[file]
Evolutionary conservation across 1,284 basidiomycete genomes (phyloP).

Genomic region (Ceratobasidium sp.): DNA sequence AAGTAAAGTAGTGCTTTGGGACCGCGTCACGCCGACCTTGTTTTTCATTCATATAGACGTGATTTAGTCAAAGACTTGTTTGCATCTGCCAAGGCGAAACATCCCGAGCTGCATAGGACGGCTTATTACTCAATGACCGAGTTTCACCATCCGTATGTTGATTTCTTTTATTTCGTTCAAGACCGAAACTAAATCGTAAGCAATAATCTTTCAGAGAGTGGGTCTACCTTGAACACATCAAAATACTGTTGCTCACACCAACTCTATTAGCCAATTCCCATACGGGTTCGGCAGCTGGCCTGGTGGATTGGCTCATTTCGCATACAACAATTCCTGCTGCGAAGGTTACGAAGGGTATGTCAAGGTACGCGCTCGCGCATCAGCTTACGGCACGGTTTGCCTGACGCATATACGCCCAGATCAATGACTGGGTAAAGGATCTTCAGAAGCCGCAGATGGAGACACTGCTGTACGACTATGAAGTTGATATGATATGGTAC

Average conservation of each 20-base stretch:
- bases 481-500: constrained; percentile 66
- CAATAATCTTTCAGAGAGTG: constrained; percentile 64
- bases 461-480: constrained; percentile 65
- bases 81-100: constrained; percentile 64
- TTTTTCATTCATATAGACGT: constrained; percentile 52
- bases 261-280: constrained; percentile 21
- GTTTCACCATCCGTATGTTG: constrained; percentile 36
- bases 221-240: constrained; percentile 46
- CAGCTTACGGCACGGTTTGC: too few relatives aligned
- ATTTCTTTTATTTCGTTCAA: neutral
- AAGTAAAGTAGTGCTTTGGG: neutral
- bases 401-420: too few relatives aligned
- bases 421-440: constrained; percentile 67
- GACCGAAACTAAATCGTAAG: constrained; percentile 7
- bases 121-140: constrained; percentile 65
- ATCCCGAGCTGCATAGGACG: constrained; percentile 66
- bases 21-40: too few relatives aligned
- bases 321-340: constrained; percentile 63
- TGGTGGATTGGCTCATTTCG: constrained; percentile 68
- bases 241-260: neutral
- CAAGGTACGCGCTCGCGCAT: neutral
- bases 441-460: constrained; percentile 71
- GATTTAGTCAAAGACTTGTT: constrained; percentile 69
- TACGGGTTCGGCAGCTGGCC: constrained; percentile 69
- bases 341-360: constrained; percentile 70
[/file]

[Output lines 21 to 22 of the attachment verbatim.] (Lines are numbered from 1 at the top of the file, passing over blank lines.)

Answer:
- bases 321-340: constrained; percentile 63
- TGGTGGATTGGCTCATTTCG: constrained; percentile 68